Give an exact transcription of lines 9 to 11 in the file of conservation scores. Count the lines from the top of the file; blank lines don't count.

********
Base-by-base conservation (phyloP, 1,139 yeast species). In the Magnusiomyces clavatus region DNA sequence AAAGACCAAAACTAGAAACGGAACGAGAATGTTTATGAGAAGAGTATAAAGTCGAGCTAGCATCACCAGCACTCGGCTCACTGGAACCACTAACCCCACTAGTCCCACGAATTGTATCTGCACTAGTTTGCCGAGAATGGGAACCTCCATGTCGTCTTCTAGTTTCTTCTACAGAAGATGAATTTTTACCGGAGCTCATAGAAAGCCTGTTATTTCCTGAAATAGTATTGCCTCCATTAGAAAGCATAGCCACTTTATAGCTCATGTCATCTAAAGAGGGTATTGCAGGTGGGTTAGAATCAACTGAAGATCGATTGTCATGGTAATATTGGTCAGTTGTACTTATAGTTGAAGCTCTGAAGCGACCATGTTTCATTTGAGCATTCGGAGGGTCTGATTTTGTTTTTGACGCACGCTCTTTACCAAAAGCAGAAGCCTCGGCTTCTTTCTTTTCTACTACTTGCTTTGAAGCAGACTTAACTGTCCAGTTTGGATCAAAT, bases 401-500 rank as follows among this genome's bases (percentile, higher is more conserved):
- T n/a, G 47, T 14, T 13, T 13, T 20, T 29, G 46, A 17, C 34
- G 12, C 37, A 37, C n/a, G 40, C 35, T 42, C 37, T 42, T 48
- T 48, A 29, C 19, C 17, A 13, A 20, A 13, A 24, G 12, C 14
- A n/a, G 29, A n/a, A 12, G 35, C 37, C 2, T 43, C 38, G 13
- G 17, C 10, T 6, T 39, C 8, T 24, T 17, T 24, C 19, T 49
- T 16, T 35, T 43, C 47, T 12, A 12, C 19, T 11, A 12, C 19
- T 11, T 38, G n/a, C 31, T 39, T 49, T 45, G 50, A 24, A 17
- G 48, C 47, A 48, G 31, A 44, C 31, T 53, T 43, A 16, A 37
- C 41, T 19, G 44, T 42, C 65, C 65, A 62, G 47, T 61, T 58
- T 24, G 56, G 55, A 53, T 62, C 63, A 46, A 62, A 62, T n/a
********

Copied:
- G 48, C 47, A 48, G 31, A 44, C 31, T 53, T 43, A 16, A 37
- C 41, T 19, G 44, T 42, C 65, C 65, A 62, G 47, T 61, T 58
- T 24, G 56, G 55, A 53, T 62, C 63, A 46, A 62, A 62, T n/a